Jeff Vogel on the Upcoming OGL Changes

With Spiderweb Software gearing up for a new remaster of some description, Jeff Vogel, the mastermind behind the venerable indie studio, is once again active on his blog. Which brings us to this here extensive post with a veteran developer's perspective on the recent OGL debacle.

And even though Spiderweb Software will in no way be affected by the upcoming OGL changes on account of having never used it in the first place, the post does manage to bring some clarity to the situation and remind us that things that seem too good to be true usually are.

Here's an excerpt:

What have we learned?

The Open Gaming License was a Good Thing. Once.

When I first heard of the Open Gaming License, I couldn't believe something so cool could exist. (Apparently, it couldn't.)

It's a great idea, because it's good for everyone.

It helped WotC by turning the rules for D&D into the default thing everyone learns. It makes D&D into Windows 10. It created many independent developers who make content to make D&D more fun and interesting. I can't say this is why D&D shot up in popularity over the last few years, but it sure didn't hurt.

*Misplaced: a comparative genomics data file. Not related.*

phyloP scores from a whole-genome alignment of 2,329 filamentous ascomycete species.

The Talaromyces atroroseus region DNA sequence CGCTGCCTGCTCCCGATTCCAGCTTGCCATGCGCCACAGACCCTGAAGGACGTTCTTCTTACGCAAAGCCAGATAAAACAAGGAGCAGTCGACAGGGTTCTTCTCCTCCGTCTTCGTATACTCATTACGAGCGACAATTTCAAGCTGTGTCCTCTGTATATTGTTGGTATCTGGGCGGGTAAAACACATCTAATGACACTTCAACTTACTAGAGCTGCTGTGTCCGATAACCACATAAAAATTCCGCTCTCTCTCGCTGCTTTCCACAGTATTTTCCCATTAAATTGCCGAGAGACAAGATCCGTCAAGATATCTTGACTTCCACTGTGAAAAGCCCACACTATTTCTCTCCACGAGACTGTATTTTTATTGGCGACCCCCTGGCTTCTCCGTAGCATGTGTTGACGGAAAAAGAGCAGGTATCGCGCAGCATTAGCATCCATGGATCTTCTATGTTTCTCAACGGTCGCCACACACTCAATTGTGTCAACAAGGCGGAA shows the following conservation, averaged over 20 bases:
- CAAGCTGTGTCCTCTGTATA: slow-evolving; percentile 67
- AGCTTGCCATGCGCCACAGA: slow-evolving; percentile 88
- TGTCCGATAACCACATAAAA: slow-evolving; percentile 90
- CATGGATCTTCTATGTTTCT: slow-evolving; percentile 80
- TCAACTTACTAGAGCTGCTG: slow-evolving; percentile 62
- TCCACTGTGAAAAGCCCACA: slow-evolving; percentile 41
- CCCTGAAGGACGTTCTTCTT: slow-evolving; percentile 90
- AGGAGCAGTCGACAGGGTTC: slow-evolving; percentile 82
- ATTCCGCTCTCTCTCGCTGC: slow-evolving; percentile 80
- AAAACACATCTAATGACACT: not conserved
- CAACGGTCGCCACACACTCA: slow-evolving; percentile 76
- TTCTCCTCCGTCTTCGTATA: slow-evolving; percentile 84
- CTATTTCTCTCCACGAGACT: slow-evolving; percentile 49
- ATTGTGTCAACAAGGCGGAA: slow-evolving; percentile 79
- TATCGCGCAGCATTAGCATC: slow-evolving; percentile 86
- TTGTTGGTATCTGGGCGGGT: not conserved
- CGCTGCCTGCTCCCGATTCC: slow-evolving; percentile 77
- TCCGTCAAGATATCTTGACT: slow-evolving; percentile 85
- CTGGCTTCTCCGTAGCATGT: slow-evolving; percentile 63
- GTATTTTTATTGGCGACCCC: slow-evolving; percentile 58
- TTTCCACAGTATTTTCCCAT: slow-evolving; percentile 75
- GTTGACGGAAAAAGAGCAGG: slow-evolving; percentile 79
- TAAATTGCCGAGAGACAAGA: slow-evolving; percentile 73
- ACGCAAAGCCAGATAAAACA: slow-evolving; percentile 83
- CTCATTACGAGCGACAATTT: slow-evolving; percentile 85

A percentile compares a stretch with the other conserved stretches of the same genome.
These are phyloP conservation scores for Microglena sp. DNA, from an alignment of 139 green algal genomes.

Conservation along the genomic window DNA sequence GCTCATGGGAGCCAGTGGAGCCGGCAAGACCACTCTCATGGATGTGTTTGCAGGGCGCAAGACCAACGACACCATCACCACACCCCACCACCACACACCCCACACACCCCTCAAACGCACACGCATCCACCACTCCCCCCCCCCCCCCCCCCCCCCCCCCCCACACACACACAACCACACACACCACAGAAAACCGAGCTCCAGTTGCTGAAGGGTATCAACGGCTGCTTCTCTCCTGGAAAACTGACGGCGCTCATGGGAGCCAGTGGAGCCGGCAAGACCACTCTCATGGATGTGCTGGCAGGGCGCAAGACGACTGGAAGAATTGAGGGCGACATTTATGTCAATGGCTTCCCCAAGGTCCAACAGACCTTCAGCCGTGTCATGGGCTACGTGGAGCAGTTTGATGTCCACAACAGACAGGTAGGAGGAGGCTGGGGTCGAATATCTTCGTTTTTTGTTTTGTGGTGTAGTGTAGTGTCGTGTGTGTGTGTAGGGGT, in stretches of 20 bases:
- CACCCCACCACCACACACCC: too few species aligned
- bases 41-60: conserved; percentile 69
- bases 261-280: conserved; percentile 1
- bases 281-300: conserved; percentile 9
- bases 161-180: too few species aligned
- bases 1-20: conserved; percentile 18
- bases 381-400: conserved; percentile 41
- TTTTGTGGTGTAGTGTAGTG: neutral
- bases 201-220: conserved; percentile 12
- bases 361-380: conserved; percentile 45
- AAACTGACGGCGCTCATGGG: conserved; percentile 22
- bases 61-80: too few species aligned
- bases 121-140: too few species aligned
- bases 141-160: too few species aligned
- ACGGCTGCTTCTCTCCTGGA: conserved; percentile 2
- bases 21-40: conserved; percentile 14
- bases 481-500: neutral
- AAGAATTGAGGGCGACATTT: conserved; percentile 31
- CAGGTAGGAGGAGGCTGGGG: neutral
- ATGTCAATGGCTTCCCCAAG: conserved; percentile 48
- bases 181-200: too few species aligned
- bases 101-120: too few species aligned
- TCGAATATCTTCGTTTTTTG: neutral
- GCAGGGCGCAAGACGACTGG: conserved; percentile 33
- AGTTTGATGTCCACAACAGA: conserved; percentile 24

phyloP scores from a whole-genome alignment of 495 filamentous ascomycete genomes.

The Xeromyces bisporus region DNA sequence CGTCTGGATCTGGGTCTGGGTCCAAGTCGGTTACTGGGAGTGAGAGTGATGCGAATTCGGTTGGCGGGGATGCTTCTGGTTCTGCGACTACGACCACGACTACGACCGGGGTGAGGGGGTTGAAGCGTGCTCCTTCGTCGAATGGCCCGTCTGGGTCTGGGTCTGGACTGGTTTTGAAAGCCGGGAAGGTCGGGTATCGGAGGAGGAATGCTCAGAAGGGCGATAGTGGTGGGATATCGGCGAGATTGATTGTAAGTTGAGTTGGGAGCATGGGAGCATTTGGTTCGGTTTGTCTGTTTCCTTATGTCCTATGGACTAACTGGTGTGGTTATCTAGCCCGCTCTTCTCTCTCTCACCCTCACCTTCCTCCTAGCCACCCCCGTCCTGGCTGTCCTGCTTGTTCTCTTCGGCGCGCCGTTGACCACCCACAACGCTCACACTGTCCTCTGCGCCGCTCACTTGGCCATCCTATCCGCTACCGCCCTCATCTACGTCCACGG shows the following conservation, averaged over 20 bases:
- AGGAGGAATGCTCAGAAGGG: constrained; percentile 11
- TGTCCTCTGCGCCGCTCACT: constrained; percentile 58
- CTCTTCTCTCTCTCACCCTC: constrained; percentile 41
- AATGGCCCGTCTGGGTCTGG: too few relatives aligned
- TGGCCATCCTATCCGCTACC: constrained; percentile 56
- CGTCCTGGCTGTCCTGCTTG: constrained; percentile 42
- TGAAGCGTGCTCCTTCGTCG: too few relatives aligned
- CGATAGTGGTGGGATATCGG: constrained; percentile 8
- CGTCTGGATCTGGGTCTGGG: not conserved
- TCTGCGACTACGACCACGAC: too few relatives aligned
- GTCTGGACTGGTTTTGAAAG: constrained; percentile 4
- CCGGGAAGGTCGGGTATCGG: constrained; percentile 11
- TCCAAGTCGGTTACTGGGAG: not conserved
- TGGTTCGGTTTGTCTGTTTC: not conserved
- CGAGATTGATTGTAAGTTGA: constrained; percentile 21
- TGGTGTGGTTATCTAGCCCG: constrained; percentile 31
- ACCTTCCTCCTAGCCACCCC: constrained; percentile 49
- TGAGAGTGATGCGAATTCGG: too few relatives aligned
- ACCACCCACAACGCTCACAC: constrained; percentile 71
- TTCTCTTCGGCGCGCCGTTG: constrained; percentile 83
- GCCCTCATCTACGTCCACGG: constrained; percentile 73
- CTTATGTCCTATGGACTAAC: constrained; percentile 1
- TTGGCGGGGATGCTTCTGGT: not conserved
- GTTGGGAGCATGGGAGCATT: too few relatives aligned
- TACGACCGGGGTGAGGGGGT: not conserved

It was great for game creators who had a great idea but didn't want to do all the grinding work of designing and testing their own ruleset. I mean, I can do this because it's my full-time gig and I enjoy it and am decent at it. However, this isn't in the skill set of a lot of smart people.

(The license has also been used to make computer games. The legality of this has some questions, but the games in question, like this one, have not gotten super-sued.)

Finally, it's great for players because a lot of cool products have been made using this license over the years. Products that don't require learning a ton of new rules to enjoy them. A healthy industry with easy to access games is good for all of us.

Anyway, that's all gone now lol.